SNB Rates Zurich Regional Bank Systemically ImportantElena Logutenkova and Zoe Schneeweiss
The Swiss central bank said it classified Zuercher Kantonalbank, the country’s largest state-owned regional bank, as systemically important under stricter capital and liquidity rules.
The announcement was issued in agreement with ZKB, the Zurich-based Swiss National Bank said in a statement today. The lender, owned by the canton of Zurich, said it “expects to already be able to meet the future minimum requirements today.”
UBS AG and Credit Suisse Group AG, the country’s two largest banks each holding assets surpassing gross domestic product, were the only two Swiss lenders to be classified as too big to fail after the financial crisis threatened to undermine the system’s stability. The two lenders have to fulfill stricter regulatory requirements and hold capital equal to as much as 19 percent of assets, weighted according to risk.
The SNB is able to classify a bank as systemically important based on criteria such as the size of its balance sheet, market share of domestic deposits, loans and payments as well as the company’s risk profile, quality of assets, liquidity and leverage. The cantonal banks were Switzerland’s biggest mortgage lenders at the end of August, overseeing 299.4 billion francs ($325 billion), or 35 percent of all outstanding domestic loans, according to the central bank website.
The bank’s role in domestic deposits and lending is “the key factor” for classification as a systemically important institution, ZKB said in a statement. The bank’s market share of Swiss deposits and loans is 6 percent to 8 percent, while the share of deposits and loans in the region of Zurich is 35 percent to 40 percent and 30 percent to 35 percent, respectively, according to the statement.
ZKB is the fourth-biggest commercial bank with assets of about 150 billion Swiss francs ($163 billion), or about a quarter of Swiss annual GDP. The Zurich-based lender had 79.8 billion francs in customer loans outstanding at the end of June, including 68.7 billion francs in mortgages.
The Swiss Financial Market Supervisory Authority, or Finma, will determine the new requirements for capital and liquidity that ZKB will have to fulfill, taking into account the degree of its systemic relevance. The bank will also have to draw up an emergency plan, detailing provisions that will be made to maintain systemically important functions.
ZKB had a core Tier 1 capital ratio, a measure of financial strength, of 14.9 percent at the end of June. The bank said it expects to be meeting the stricter capital requirements already now, as it surpasses the 13.6 percent minimum ratio it had to fulfill so far. After boosting liquidity reserves, it doesn’t expect to make amendments.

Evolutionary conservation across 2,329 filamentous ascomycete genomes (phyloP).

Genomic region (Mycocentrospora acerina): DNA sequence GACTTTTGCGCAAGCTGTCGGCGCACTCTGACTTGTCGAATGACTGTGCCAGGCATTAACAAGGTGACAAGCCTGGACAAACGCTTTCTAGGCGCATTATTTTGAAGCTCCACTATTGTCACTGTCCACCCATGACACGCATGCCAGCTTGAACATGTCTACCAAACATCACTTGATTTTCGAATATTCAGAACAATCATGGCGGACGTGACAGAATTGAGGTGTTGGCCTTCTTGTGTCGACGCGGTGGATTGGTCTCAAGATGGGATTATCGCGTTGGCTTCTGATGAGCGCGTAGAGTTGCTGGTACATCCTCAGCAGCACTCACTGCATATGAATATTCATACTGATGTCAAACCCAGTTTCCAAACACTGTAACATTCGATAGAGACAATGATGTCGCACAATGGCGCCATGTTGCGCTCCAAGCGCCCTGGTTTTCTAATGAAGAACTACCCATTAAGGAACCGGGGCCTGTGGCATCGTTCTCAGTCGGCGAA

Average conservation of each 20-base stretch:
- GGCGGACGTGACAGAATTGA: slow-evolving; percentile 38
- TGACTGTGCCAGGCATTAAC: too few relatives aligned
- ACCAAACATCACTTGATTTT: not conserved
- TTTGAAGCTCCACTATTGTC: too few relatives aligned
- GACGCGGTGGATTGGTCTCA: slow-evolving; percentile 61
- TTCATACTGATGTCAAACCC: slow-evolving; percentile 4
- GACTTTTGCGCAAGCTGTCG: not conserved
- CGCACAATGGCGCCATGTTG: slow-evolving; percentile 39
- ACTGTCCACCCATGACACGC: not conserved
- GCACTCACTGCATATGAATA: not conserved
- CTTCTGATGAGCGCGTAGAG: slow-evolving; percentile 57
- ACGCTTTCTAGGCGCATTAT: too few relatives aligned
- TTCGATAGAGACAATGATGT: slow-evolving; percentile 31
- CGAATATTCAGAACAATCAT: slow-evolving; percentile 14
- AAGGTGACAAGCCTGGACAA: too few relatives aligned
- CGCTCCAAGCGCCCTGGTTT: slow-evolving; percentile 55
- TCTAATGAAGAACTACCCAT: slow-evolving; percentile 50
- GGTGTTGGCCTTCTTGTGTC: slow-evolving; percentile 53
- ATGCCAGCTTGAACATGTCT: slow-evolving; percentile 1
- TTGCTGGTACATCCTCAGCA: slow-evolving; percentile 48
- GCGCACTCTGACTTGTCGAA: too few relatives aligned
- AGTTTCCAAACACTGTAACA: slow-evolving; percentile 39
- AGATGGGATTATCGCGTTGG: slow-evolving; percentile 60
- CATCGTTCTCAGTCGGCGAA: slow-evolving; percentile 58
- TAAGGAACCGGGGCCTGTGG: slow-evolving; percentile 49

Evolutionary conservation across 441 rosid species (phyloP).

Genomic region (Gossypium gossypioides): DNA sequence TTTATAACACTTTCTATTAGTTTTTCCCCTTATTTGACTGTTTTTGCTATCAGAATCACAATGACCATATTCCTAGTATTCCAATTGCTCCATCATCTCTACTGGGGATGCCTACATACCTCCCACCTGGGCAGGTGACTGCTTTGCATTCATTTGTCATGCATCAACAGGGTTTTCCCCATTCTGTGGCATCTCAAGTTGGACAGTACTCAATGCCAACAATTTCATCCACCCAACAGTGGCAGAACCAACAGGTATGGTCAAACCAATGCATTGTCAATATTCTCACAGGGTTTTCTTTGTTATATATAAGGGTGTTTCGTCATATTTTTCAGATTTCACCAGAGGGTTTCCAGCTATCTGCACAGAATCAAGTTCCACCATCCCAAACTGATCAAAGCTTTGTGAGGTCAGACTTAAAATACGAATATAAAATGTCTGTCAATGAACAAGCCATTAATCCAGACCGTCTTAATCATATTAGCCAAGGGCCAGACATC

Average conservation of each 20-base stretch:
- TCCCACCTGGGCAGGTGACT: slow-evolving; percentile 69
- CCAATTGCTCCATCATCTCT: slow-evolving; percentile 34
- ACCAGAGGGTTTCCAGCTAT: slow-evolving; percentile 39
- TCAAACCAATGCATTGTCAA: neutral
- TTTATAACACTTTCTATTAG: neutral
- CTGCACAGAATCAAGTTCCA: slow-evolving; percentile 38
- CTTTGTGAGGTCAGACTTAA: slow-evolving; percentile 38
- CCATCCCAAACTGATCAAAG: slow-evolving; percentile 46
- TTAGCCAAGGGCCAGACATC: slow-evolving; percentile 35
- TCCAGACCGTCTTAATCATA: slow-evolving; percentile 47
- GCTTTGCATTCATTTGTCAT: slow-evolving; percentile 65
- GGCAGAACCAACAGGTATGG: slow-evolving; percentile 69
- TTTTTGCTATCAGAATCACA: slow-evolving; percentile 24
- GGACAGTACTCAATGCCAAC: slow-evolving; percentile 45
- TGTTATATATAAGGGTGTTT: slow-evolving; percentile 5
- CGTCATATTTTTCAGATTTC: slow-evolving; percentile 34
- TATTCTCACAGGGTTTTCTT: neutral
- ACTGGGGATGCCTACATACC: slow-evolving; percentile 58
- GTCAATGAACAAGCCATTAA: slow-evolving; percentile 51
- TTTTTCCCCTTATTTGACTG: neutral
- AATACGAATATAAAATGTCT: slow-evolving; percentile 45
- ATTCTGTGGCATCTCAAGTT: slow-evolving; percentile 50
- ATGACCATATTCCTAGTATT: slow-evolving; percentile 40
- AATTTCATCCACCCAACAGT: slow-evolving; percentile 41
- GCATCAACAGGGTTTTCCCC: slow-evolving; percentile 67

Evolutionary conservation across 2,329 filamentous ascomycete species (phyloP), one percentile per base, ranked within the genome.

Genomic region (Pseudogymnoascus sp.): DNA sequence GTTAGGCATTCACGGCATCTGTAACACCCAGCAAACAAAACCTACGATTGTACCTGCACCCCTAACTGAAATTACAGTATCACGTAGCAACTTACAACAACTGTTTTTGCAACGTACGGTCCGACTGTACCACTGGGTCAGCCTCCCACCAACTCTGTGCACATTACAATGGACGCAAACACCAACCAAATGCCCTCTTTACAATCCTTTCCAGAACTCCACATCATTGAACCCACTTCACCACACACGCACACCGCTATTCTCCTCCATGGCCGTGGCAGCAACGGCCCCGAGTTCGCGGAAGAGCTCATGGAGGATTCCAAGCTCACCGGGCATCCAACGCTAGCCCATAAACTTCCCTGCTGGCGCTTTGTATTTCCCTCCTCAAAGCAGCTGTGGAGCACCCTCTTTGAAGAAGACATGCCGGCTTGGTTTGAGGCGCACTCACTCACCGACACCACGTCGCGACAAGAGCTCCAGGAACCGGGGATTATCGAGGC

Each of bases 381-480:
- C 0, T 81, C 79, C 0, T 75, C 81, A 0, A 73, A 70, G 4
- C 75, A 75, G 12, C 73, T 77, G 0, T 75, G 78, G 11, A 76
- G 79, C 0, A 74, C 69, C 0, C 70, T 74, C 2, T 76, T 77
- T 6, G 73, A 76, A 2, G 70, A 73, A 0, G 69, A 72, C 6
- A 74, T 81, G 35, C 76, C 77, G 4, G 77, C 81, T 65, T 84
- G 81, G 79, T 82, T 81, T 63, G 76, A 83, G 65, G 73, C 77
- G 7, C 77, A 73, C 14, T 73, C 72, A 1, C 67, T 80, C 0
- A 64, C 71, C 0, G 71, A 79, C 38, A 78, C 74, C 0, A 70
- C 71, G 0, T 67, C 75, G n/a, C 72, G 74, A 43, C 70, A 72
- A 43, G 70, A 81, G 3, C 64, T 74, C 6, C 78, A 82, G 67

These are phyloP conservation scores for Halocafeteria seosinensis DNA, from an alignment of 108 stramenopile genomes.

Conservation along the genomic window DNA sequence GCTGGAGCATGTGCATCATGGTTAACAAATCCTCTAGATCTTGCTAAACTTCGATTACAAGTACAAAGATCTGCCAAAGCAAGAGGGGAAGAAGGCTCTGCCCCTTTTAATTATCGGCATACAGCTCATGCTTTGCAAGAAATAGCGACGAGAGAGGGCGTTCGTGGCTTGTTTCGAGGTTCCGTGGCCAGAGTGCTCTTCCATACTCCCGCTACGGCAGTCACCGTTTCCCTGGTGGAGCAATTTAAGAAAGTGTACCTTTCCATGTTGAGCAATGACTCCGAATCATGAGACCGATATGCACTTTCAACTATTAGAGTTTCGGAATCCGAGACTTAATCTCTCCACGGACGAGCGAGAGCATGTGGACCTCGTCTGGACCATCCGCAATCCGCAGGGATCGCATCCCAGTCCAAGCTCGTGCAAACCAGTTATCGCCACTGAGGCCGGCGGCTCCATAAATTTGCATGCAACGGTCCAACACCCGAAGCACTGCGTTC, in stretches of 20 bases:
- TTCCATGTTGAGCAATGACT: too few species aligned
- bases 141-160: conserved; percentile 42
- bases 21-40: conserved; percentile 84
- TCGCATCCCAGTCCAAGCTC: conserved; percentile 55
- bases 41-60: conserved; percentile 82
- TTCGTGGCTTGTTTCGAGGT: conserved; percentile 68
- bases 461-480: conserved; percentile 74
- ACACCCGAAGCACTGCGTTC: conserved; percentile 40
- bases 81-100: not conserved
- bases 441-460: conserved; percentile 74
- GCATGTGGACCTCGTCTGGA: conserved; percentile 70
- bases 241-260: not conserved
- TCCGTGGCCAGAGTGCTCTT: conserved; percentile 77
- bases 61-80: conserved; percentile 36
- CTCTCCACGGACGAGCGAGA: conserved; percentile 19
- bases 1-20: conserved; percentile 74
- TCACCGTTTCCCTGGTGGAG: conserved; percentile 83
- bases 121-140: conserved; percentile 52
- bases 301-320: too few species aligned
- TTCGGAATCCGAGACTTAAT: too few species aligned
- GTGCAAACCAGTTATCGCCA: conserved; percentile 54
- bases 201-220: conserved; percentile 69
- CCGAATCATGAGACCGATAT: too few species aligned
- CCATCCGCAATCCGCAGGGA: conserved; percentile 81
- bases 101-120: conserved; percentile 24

“Even with this regulation, we don’t have an immediate capital need,” ZKB Chief Executive Officer Martin Scholl said at a briefing in Zurich.
Switzerland’s Raiffeisen Group of cooperative banks is the third-biggest commercial bank, with assets of about 165 billion francs according to the SNB. The lender is in talks with the central bank on systemic relevance, spokesman Franz Wuerth said by phone today, adding that no decision has been taken.
Banque Cantonale Vaudoise, the second-biggest cantonal bank by assets according to SNB data, had a balance sheet of 40.4 billion francs at the end of June. The lender hasn’t been in contact with the SNB regarding systemic relevance, Jean-Pascal Baechler, a spokesman, said by e-mail today.
SNB spokesman Walter Meier declined to comment on what other banks may fall into the systemically important category. The central bank oversees financial stability, cooperating with the banking regulator Finma in Bern.
The SNB has warned about the build-up of risks in the domestic real estate market as record-low interest rates boosted demand and fueled prices. The UBS Swiss Real Estate Bubble Index rose to 1.20 points in the third quarter from 1.15 points in the previous three months, with Zurich among regions considered most at risk. A reading above 2 points would indicate a bubble.
The Swiss government earlier this year followed the SNB’s proposal to introduce tougher capital rules by the end of September, forcing lenders to hold capital equal to an additional 1 percent of risk-weighted assets tied to residential mortgages. At the behest of the central bank, the government is able to raise the measure to as much as 2.5 percent.
SNB President Thomas Jordan said on Nov. 8 that while borrowing costs will remain low, the central bank is “constantly monitoring” the situation on the Swiss mortgage market to see if additional measures are necessary. The central bank will hold its next quarterly rate meeting in December.